Wednesday, October 1, 2014

Logitech Media Server and Ubuntu Server 14.04.1 LTS

Logitech Media Server (LMS) was formerly known as SqueezeboxServer, SqueezeCenter and SlimServer. It's been running fine on my Ubuntu Server 13.10 box. I've recently decided to take the plunge and update to 14.04.1 LTS. There were some minor issues, but nothing critical, except for Logitech Media Server which refused to start.

Monday, April 14, 2014

XenServer 6.2, Dell OpenManage and SNMP

I've written before about XenServer 6.1, Dell OpenManage and SNMP. I'm happy to report that the exact same steps also work on XenServer 6.2 SP1.

Thursday, March 20, 2014

Guest network with authentication on a Cisco ASA 5505

In case you need to set up an isolated network gut guest access on an ASA, here is a quick guide how to do that. The goal is to have HTTP authentication on the ASA itself before any network traffic is allowed and to isolate the guest-network from any other networks.

Tuesday, July 9, 2013

rancid and relays using usercmd patch

As I've blogged before, rancid is a really awesome new cisco config differ.
I monitor about 100 devices, and all was well so far.
Now I've come across a device that I can't reach directly from my rancid host. It's not possible to create a direct network connection, or to use ssh tunnels or netcat to forward those ports using a relay host.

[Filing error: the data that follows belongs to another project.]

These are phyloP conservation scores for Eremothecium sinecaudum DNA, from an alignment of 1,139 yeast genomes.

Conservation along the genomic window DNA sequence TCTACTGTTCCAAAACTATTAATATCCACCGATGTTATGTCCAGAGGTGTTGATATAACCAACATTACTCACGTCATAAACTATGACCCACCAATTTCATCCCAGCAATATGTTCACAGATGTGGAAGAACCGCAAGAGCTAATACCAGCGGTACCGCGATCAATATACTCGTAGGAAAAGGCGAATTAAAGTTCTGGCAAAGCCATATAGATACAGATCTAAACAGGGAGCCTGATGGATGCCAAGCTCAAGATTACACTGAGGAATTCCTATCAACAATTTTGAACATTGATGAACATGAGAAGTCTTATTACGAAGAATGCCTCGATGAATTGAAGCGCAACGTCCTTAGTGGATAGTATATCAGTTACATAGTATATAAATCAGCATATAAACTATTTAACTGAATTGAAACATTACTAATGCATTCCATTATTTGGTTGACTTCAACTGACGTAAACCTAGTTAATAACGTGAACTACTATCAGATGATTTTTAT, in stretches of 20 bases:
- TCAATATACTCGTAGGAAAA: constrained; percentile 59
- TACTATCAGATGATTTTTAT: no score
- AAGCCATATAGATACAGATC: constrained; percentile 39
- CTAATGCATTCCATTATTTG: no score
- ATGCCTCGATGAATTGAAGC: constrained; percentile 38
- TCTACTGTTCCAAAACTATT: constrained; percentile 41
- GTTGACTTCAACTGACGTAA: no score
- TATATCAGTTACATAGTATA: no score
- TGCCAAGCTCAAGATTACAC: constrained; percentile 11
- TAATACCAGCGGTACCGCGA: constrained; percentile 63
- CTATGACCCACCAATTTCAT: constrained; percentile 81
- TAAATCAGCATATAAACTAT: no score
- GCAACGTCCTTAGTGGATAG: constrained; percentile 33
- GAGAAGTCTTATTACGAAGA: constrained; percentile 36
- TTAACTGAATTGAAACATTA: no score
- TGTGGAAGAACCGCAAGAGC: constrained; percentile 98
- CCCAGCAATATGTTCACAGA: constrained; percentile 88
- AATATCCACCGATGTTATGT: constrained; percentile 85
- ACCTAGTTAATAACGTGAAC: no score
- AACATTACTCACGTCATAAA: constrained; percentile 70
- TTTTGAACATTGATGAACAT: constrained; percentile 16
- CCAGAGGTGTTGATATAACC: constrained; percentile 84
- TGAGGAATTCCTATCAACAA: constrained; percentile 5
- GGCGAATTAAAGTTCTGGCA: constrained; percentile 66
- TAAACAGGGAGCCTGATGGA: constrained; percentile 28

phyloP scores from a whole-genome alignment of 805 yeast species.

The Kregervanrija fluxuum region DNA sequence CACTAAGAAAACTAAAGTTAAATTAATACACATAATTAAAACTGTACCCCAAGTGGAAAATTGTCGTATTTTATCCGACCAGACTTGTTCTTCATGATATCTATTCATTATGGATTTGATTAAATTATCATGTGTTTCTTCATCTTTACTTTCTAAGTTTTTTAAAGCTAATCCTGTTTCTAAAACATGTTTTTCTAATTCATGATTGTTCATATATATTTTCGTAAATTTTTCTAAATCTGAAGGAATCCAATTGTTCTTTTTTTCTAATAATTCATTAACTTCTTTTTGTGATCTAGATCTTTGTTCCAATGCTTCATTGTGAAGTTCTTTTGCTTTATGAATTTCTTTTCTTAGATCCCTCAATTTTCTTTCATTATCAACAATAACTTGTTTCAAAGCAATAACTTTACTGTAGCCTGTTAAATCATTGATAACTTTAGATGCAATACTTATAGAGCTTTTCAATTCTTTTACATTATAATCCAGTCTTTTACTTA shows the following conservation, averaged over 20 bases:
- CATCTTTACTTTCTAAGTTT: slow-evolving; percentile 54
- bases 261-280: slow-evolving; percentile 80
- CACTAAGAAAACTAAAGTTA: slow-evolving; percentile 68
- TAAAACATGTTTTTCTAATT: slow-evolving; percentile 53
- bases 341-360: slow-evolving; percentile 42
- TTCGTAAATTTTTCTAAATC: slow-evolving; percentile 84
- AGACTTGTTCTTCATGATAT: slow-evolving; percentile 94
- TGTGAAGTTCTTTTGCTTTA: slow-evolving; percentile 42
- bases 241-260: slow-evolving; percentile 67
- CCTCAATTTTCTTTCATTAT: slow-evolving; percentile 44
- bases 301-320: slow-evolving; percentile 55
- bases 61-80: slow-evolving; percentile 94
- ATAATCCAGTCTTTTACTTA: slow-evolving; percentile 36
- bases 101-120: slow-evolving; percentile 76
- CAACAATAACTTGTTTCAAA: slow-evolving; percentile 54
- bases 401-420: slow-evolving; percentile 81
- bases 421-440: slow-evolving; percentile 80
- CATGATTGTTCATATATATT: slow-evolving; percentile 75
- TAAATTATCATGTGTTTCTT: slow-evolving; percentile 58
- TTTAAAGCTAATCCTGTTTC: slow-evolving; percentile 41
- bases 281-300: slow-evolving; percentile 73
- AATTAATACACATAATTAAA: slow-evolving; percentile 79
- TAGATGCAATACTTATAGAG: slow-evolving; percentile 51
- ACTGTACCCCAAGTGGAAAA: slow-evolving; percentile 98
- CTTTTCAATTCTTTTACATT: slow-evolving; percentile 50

Instead I found a much simpler and more elegant solution. Albeit this involves patching rancid.

Monday, July 1, 2013

TortoiseSVN 1.8.0 and NTLM Authentication on Windows

Subversion 1.8.0 was released recently, and my favorite svn client was updated, too. I had hoped this update to go down smooth, just like going from 1.6 to 1.7 in the past.
This time around there are some authentication issues it seems. TortoiseSVN has dropped neon and relies now solely on serf to handle HTTP(S) authentication.

The release notes mention some server-side configuration changes for optimal performance, but they fail to mention that serf doesn't play nice with NTLM authentication. It does work well with Kerberos though.

So, if you've set up Apache like I described here or here, just add this line to make Kerberos the default and have  TSVN 1.8.0 play nice with single-sign-on.
SSPIPackage Negotiate
This will change the default authentication schema (NTLM) to Kerberos. This will cause TortoiseSVN < 1.8 to prompt for username and password, because the underlying neon library cannot handle Kerberos. TortoiseSVN 1.8 and later will be fine though.
You can force older clients to use serf for specific servers though. I've previously written about it here.

There is a big discussion going on in the subversion-dev mailing list about how to best fix this behavior. It is expected that TortoiseSVN 1.8.1 will include a fix for this issue.

This issue and the fact that most SVN tools still haven't been built on top of subversion 1.8 means that you should stay on TortoiseSVN 1.7.x for now.